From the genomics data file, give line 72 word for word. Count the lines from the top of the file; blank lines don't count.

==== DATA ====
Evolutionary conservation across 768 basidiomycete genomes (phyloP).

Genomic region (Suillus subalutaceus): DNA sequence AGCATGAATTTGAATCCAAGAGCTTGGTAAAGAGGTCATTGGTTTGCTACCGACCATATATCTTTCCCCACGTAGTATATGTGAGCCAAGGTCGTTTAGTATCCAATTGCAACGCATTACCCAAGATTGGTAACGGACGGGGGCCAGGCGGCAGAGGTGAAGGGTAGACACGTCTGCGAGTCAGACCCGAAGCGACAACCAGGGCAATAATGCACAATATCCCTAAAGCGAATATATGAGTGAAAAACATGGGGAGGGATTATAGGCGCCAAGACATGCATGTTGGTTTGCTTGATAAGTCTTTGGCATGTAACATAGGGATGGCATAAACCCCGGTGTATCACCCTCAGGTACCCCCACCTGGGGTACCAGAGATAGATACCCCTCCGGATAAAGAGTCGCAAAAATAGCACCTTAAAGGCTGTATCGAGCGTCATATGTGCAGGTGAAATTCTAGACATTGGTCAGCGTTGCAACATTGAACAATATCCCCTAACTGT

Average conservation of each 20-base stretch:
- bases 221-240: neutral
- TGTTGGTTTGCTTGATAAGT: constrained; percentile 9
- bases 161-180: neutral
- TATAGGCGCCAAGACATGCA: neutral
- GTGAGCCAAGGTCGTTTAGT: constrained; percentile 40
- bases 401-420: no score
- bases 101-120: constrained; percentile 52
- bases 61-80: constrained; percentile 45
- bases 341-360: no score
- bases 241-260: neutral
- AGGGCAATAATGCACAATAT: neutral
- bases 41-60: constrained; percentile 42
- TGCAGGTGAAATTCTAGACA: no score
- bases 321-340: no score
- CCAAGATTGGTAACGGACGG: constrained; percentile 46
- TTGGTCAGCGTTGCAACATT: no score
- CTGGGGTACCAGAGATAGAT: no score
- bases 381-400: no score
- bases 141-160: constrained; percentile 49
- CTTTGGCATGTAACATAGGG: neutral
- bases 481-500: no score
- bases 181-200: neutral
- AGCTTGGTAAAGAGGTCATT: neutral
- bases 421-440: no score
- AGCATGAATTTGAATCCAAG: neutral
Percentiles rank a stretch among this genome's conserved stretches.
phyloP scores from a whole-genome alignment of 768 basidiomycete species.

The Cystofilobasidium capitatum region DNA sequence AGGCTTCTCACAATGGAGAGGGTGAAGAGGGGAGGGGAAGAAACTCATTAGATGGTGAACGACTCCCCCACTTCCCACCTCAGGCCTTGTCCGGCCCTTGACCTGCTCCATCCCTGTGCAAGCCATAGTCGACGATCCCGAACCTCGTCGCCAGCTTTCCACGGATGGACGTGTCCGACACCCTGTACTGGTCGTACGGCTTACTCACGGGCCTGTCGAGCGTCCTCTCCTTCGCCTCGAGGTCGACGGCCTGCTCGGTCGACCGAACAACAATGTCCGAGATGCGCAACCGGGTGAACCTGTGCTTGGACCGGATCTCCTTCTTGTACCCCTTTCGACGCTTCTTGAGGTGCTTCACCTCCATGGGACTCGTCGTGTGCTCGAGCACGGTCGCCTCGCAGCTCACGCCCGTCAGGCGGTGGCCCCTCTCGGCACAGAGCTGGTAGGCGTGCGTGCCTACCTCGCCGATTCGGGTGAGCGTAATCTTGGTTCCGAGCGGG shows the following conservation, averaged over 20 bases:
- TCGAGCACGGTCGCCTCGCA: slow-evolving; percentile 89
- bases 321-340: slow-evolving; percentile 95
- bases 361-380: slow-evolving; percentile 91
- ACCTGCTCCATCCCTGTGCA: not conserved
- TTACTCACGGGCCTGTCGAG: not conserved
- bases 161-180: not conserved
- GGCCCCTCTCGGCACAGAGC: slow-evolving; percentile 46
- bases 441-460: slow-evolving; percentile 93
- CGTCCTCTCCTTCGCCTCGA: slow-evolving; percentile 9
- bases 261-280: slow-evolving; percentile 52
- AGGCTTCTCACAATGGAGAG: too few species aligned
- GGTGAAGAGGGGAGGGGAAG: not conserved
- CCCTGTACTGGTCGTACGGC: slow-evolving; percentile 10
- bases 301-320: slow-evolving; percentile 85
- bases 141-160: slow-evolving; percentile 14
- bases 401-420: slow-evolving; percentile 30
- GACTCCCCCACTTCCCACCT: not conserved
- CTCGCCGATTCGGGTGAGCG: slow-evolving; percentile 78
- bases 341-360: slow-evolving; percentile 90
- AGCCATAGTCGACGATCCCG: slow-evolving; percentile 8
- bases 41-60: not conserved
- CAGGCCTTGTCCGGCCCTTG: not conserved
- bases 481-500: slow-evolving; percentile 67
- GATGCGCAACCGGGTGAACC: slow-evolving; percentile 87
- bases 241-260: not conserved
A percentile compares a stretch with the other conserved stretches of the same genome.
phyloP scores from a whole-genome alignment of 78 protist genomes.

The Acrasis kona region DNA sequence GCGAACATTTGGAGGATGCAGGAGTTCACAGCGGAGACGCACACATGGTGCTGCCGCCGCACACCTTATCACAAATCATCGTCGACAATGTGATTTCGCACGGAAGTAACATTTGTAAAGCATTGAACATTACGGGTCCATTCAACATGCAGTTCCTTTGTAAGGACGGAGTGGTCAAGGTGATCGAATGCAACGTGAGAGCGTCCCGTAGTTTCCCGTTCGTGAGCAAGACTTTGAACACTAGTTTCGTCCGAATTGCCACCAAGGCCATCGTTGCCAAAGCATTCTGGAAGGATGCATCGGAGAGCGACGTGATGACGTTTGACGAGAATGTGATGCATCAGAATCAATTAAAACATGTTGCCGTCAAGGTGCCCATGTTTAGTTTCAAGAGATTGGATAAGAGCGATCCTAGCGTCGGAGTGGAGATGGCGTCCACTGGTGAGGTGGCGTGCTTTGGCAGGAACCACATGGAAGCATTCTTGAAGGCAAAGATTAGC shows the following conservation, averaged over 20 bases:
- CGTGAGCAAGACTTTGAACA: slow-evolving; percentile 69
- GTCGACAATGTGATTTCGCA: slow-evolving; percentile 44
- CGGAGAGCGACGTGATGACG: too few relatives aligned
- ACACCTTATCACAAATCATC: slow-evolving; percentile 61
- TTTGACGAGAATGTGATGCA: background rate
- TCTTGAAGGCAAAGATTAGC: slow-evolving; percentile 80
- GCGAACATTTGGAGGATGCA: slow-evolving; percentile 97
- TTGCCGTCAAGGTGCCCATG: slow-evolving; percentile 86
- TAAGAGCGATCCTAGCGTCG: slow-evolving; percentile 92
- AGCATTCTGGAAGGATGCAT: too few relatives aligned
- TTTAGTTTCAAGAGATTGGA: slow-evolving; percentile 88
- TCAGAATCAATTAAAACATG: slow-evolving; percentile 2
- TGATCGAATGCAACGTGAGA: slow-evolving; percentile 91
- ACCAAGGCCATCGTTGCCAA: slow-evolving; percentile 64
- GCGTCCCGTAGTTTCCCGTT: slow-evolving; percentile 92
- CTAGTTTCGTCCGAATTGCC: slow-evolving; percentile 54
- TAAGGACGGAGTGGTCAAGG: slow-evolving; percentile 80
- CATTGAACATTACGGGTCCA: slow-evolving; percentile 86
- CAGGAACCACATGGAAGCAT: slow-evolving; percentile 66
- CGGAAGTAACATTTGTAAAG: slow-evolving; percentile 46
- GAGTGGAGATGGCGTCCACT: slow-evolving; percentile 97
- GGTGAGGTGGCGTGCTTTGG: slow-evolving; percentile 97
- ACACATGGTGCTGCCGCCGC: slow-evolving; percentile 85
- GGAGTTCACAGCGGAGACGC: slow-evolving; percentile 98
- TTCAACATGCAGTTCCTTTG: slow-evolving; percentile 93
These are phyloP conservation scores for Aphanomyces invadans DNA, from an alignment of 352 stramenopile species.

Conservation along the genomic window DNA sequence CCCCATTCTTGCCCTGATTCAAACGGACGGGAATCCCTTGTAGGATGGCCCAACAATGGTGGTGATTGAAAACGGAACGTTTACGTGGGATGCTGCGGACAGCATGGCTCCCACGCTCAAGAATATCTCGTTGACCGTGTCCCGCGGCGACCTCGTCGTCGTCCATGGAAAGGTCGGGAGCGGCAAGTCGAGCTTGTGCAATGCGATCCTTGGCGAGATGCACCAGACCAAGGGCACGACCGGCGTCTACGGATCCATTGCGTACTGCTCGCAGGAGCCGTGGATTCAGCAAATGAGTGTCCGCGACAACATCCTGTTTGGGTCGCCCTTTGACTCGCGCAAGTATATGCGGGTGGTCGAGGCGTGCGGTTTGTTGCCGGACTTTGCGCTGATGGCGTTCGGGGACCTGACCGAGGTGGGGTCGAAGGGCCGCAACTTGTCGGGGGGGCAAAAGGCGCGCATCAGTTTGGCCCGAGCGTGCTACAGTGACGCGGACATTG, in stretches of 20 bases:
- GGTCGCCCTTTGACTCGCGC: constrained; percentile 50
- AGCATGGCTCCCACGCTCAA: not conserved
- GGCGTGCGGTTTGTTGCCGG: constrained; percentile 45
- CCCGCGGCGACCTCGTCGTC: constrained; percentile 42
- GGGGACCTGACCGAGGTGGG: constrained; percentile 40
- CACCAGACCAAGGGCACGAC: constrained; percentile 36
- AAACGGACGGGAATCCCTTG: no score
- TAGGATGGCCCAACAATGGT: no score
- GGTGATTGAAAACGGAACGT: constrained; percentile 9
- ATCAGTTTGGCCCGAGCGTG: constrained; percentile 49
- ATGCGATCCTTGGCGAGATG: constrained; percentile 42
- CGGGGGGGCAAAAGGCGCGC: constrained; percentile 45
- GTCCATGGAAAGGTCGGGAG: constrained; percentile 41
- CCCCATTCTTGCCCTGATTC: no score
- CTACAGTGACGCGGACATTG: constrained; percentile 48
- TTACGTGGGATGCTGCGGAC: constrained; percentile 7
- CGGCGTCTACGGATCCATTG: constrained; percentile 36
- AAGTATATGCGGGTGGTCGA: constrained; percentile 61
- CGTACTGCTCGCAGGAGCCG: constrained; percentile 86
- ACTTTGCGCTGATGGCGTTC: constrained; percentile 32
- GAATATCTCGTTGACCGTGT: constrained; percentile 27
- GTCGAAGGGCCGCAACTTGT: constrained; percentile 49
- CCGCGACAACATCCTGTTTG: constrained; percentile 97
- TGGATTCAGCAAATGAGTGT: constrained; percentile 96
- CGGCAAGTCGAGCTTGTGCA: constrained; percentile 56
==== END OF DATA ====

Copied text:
- TGATCGAATGCAACGTGAGA: slow-evolving; percentile 91